(5) a description of any action, including the establishment of any monitoring process, the issuer has taken to avoid or mitigate any human rights risks and impacts identified in the then-current analysis and its most recent annual report;
(6) for any action taken, the assessment of the issuer of the efficacy of the action and a description of any outcomes of the action;
(7) if no action was taken, a reasoned explanation of why no action was taken;
(8) a description of any process the issuer has in place to avoid and mitigate any human rights impacts that it has caused or may cause; and
(9) if no such process is in place, a reasoned explanation of why no such process is in place.
U.S. Shareholder Protection Act (2019): This Act would prohibit a U.S. public company from making an expenditure for political activities in a fiscal year unless the expenditure is approved by a vote of a majority of the outstanding shares of the issuer. The following expenditures, among others, would be picked up by the Act:
(1) an independent expenditure as defined in section 301(17) of the Federal Election Campaign Act;
(2) an electioneering communication as defined in section 304(f)(3) of the Federal Election Campaign Act and any other public communication as defined in section 301(22) of that Act that would be an electioneering communication if it were a broadcast, cable or satellite communication; or
(3) dues or other payments to trade associations or organizations described in section 501(c) of the Internal Revenue Code and exempt from tax under section 501(a) of that Code that are, or could reasonably be anticipated to be, used or transferred to another association or organization for the purposes described in (1) or (2) above.
The following would not require shareholder approval:
(1) direct lobbying efforts through registered lobbyists employed or hired by the issuer;
(2) communications by an issuer to its shareholders and executive or administrative personnel and their families; or
(3) the establishment, administration and solicitation of contributions to a separate segregated fund to be utilized for political purposes by a corporation.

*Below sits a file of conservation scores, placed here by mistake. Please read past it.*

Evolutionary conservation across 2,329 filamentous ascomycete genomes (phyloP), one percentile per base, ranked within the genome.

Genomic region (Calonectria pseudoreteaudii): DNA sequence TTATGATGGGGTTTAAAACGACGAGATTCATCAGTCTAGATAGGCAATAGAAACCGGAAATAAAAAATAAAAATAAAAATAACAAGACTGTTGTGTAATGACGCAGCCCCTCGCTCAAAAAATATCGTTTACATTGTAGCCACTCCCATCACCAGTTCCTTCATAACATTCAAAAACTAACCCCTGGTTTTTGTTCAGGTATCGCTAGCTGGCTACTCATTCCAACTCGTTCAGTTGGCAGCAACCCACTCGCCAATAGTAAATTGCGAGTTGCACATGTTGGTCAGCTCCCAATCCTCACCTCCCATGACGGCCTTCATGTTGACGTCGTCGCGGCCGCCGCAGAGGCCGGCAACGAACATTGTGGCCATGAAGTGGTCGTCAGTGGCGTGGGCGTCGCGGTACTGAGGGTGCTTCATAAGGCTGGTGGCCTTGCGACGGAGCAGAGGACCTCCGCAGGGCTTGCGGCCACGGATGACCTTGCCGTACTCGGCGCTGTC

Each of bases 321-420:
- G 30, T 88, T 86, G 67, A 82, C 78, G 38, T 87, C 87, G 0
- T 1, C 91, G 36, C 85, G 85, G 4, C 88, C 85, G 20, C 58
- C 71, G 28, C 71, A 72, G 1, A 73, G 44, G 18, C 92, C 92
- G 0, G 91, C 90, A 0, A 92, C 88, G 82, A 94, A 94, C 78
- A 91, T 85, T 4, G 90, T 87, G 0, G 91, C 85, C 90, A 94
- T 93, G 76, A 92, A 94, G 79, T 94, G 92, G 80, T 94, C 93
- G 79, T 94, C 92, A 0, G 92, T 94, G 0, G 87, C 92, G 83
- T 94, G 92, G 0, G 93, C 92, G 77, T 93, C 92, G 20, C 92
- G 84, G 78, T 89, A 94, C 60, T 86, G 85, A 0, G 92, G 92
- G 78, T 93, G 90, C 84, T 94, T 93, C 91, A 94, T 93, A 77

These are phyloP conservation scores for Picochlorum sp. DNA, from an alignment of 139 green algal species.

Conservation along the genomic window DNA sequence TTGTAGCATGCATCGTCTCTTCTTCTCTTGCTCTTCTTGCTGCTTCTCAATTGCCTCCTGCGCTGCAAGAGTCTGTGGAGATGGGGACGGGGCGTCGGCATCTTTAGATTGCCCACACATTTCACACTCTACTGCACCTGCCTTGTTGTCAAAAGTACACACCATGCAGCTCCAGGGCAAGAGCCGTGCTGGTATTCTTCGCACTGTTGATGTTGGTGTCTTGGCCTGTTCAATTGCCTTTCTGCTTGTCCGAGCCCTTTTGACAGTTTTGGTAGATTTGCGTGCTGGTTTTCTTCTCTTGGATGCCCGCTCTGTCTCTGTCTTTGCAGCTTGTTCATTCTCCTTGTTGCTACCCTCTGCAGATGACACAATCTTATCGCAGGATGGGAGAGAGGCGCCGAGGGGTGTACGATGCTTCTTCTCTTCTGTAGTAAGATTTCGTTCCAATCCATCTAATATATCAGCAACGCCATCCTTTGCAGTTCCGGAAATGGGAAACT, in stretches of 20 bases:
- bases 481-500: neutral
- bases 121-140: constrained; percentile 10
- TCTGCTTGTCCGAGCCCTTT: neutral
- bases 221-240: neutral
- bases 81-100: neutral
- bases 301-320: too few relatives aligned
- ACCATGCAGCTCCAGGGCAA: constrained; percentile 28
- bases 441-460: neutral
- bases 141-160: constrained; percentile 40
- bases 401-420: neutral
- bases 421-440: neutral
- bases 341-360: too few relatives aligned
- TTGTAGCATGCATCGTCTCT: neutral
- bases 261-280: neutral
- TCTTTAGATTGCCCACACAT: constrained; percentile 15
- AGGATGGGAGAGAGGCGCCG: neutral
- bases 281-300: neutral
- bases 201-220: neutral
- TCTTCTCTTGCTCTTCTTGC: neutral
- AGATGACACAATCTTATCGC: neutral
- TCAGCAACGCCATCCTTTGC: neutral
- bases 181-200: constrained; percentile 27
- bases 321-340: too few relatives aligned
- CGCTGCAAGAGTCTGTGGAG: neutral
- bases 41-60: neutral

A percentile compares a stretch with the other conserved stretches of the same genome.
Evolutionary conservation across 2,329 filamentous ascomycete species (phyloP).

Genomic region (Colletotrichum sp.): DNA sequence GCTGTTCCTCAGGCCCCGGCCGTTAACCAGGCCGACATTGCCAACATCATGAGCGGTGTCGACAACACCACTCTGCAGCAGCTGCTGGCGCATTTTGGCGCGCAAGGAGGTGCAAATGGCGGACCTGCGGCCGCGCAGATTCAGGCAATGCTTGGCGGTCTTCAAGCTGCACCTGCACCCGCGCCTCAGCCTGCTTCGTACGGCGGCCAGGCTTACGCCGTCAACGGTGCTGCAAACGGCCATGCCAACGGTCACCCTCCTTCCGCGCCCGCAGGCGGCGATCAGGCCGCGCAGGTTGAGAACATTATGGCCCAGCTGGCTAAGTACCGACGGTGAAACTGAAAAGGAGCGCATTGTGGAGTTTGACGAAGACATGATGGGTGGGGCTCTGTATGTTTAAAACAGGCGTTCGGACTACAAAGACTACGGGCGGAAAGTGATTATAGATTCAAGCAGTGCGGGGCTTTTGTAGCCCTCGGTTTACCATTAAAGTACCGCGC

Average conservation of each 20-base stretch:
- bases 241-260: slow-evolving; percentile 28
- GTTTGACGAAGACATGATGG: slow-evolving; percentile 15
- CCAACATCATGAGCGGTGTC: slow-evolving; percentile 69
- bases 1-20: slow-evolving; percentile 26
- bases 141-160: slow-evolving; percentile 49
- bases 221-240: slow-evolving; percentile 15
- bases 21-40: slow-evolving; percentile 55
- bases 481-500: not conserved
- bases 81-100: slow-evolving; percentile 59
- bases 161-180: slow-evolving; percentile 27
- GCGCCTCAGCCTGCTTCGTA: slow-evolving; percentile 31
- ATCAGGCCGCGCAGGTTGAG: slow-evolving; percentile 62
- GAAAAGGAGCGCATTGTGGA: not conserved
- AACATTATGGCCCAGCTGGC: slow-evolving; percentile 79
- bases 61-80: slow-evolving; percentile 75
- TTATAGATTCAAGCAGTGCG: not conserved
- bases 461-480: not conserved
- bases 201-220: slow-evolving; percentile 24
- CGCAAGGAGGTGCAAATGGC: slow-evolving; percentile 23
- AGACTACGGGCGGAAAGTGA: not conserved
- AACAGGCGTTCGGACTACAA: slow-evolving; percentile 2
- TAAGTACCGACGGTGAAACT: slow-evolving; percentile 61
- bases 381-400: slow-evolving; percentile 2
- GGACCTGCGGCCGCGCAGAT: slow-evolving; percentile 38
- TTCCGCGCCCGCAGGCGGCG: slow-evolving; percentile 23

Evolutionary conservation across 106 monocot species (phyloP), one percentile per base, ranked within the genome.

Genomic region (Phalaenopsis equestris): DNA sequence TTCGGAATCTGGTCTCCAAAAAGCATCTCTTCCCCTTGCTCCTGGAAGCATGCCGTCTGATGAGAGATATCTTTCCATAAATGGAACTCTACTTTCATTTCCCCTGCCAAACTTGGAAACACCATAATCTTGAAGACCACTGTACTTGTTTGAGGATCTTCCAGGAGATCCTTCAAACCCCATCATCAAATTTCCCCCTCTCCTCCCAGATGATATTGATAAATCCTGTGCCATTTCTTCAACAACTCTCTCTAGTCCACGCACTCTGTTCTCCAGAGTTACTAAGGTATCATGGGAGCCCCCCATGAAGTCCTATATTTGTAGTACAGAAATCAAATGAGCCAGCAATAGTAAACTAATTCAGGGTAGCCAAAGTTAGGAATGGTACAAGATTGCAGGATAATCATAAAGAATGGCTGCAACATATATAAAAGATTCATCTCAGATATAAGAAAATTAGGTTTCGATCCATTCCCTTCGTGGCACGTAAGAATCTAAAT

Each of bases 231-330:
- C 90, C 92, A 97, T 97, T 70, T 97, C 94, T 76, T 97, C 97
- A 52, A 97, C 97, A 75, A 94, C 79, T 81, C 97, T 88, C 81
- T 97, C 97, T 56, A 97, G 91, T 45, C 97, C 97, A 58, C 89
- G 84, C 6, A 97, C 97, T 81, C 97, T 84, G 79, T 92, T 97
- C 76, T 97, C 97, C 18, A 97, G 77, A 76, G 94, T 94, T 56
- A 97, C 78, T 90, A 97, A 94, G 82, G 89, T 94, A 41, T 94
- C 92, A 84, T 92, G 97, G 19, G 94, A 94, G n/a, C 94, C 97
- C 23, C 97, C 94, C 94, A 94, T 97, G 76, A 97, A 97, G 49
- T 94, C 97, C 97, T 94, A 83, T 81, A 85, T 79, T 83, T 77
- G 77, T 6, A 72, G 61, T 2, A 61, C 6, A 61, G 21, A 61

A violation of the shareholder approval requirement by an issuer would be considered to be a breach of a fiduciary duty of any officer or director who authorized the covered expenditure. An officer or director who authorizes an expenditure in violation of the Act will be jointly and severally liable to any person or class of persons that held shares at the time the expenditure was made in an amount that is equal to three times the expenditure.
In addition, pursuant to the Act, the U.S. securities exchanges would be required to adopt rules requiring, as a condition to the listing of a class of equity securities, that the listed issuers provide in their bylaws that a vote of the board of directors be required for any expenditure for political activities that is more than $50,000 and that would result in the total amount spent by the issuer for a particular election to be more than $50,000. The board vote would be required to be made publicly available not later than 48 hours after the vote, including in a clear and conspicuous location on the issuer’s website.
Furthermore, issuers would be required to quarterly report the following:
(1) a description of any expenditure for political activities made during the preceding quarter;
(2) the date of each expenditure for political activities;
(3) the amount of each expenditure for political activities;
(4) the votes of each member of the board of directors of the issuer authorizing the expenditure for political activity;
(5) if the expenditure for political activities was made in support of or in opposition to a candidate, the name of the candidate and the office sought by, and the political party affiliation of, the candidate; and
(6) the name or identity of trade associations or organizations described in section 501(c) of the Internal Revenue Code and exempt from tax under section 501(a) of the Code that receive dues or other payments as described in the Act.